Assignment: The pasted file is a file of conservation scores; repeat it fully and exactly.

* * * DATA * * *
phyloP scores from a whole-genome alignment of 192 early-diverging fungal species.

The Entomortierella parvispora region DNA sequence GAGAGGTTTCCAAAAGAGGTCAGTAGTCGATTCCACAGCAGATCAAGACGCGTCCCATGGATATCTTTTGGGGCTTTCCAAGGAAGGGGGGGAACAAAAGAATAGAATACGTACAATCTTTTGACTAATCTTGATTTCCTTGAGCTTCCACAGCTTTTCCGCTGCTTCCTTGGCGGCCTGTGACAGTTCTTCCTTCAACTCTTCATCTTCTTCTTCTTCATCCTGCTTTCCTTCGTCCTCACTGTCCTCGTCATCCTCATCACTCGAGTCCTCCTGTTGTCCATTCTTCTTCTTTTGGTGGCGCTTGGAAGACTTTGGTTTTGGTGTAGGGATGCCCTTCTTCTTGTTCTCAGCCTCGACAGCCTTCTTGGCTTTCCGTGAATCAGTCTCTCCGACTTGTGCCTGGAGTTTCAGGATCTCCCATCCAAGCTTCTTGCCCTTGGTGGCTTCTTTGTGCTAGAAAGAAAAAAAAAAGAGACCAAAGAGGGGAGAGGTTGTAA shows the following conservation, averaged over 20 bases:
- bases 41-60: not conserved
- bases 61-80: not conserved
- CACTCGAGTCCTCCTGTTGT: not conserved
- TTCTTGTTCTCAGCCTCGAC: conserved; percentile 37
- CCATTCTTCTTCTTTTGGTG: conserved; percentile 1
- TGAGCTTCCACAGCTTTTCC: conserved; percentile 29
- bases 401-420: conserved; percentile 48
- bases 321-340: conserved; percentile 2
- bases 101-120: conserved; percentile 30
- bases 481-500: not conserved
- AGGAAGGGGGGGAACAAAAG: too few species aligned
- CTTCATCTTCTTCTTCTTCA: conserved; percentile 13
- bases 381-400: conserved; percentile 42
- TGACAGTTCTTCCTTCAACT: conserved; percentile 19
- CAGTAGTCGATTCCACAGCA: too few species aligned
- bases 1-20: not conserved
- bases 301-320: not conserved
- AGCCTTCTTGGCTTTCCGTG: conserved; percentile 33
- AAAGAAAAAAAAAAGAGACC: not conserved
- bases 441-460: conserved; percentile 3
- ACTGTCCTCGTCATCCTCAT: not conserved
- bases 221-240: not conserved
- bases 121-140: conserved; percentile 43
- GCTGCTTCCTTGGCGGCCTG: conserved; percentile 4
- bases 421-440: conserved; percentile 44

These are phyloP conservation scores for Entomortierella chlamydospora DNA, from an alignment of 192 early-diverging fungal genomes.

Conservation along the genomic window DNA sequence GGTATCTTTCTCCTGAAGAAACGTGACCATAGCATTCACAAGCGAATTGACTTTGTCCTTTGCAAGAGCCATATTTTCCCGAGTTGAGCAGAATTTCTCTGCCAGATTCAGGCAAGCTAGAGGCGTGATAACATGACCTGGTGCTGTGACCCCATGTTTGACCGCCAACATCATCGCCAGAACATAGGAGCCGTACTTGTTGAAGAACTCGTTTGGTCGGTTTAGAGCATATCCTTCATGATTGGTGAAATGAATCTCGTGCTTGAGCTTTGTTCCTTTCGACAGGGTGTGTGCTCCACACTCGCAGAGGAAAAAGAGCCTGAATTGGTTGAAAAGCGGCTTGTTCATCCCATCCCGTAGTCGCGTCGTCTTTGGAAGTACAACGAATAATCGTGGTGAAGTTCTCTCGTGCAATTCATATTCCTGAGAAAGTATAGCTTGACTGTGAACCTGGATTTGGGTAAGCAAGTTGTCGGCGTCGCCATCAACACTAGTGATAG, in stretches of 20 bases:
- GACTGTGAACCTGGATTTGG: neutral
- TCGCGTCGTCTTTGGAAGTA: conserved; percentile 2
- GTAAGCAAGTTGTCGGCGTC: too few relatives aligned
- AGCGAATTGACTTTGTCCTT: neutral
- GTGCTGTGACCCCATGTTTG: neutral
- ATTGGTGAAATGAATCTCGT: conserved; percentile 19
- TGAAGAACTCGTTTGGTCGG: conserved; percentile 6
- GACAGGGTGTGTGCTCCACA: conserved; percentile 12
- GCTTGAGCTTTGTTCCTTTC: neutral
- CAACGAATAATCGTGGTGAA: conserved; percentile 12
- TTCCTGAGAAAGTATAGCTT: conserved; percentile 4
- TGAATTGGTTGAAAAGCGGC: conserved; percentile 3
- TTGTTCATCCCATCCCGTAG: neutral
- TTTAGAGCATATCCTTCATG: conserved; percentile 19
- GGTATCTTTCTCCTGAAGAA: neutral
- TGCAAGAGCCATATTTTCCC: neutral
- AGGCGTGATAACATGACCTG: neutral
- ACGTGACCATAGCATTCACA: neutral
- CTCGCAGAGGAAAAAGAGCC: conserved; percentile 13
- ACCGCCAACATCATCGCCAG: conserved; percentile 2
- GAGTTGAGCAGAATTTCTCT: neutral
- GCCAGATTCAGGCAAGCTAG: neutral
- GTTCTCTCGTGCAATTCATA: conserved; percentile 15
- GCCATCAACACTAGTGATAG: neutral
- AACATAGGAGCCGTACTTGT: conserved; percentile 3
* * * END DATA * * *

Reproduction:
phyloP scores from a whole-genome alignment of 192 early-diverging fungal species.

The Entomortierella parvispora region DNA sequence GAGAGGTTTCCAAAAGAGGTCAGTAGTCGATTCCACAGCAGATCAAGACGCGTCCCATGGATATCTTTTGGGGCTTTCCAAGGAAGGGGGGGAACAAAAGAATAGAATACGTACAATCTTTTGACTAATCTTGATTTCCTTGAGCTTCCACAGCTTTTCCGCTGCTTCCTTGGCGGCCTGTGACAGTTCTTCCTTCAACTCTTCATCTTCTTCTTCTTCATCCTGCTTTCCTTCGTCCTCACTGTCCTCGTCATCCTCATCACTCGAGTCCTCCTGTTGTCCATTCTTCTTCTTTTGGTGGCGCTTGGAAGACTTTGGTTTTGGTGTAGGGATGCCCTTCTTCTTGTTCTCAGCCTCGACAGCCTTCTTGGCTTTCCGTGAATCAGTCTCTCCGACTTGTGCCTGGAGTTTCAGGATCTCCCATCCAAGCTTCTTGCCCTTGGTGGCTTCTTTGTGCTAGAAAGAAAAAAAAAAGAGACCAAAGAGGGGAGAGGTTGTAA shows the following conservation, averaged over 20 bases:
- bases 41-60: not conserved
- bases 61-80: not conserved
- CACTCGAGTCCTCCTGTTGT: not conserved
- TTCTTGTTCTCAGCCTCGAC: conserved; percentile 37
- CCATTCTTCTTCTTTTGGTG: conserved; percentile 1
- TGAGCTTCCACAGCTTTTCC: conserved; percentile 29
- bases 401-420: conserved; percentile 48
- bases 321-340: conserved; percentile 2
- bases 101-120: conserved; percentile 30
- bases 481-500: not conserved
- AGGAAGGGGGGGAACAAAAG: too few species aligned
- CTTCATCTTCTTCTTCTTCA: conserved; percentile 13
- bases 381-400: conserved; percentile 42
- TGACAGTTCTTCCTTCAACT: conserved; percentile 19
- CAGTAGTCGATTCCACAGCA: too few species aligned
- bases 1-20: not conserved
- bases 301-320: not conserved
- AGCCTTCTTGGCTTTCCGTG: conserved; percentile 33
- AAAGAAAAAAAAAAGAGACC: not conserved
- bases 441-460: conserved; percentile 3
- ACTGTCCTCGTCATCCTCAT: not conserved
- bases 221-240: not conserved
- bases 121-140: conserved; percentile 43
- GCTGCTTCCTTGGCGGCCTG: conserved; percentile 4
- bases 421-440: conserved; percentile 44

These are phyloP conservation scores for Entomortierella chlamydospora DNA, from an alignment of 192 early-diverging fungal genomes.

Conservation along the genomic window DNA sequence GGTATCTTTCTCCTGAAGAAACGTGACCATAGCATTCACAAGCGAATTGACTTTGTCCTTTGCAAGAGCCATATTTTCCCGAGTTGAGCAGAATTTCTCTGCCAGATTCAGGCAAGCTAGAGGCGTGATAACATGACCTGGTGCTGTGACCCCATGTTTGACCGCCAACATCATCGCCAGAACATAGGAGCCGTACTTGTTGAAGAACTCGTTTGGTCGGTTTAGAGCATATCCTTCATGATTGGTGAAATGAATCTCGTGCTTGAGCTTTGTTCCTTTCGACAGGGTGTGTGCTCCACACTCGCAGAGGAAAAAGAGCCTGAATTGGTTGAAAAGCGGCTTGTTCATCCCATCCCGTAGTCGCGTCGTCTTTGGAAGTACAACGAATAATCGTGGTGAAGTTCTCTCGTGCAATTCATATTCCTGAGAAAGTATAGCTTGACTGTGAACCTGGATTTGGGTAAGCAAGTTGTCGGCGTCGCCATCAACACTAGTGATAG, in stretches of 20 bases:
- GACTGTGAACCTGGATTTGG: neutral
- TCGCGTCGTCTTTGGAAGTA: conserved; percentile 2
- GTAAGCAAGTTGTCGGCGTC: too few relatives aligned
- AGCGAATTGACTTTGTCCTT: neutral
- GTGCTGTGACCCCATGTTTG: neutral
- ATTGGTGAAATGAATCTCGT: conserved; percentile 19
- TGAAGAACTCGTTTGGTCGG: conserved; percentile 6
- GACAGGGTGTGTGCTCCACA: conserved; percentile 12
- GCTTGAGCTTTGTTCCTTTC: neutral
- CAACGAATAATCGTGGTGAA: conserved; percentile 12
- TTCCTGAGAAAGTATAGCTT: conserved; percentile 4
- TGAATTGGTTGAAAAGCGGC: conserved; percentile 3
- TTGTTCATCCCATCCCGTAG: neutral
- TTTAGAGCATATCCTTCATG: conserved; percentile 19
- GGTATCTTTCTCCTGAAGAA: neutral
- TGCAAGAGCCATATTTTCCC: neutral
- AGGCGTGATAACATGACCTG: neutral
- ACGTGACCATAGCATTCACA: neutral
- CTCGCAGAGGAAAAAGAGCC: conserved; percentile 13
- ACCGCCAACATCATCGCCAG: conserved; percentile 2
- GAGTTGAGCAGAATTTCTCT: neutral
- GCCAGATTCAGGCAAGCTAG: neutral
- GTTCTCTCGTGCAATTCATA: conserved; percentile 15
- GCCATCAACACTAGTGATAG: neutral
- AACATAGGAGCCGTACTTGT: conserved; percentile 3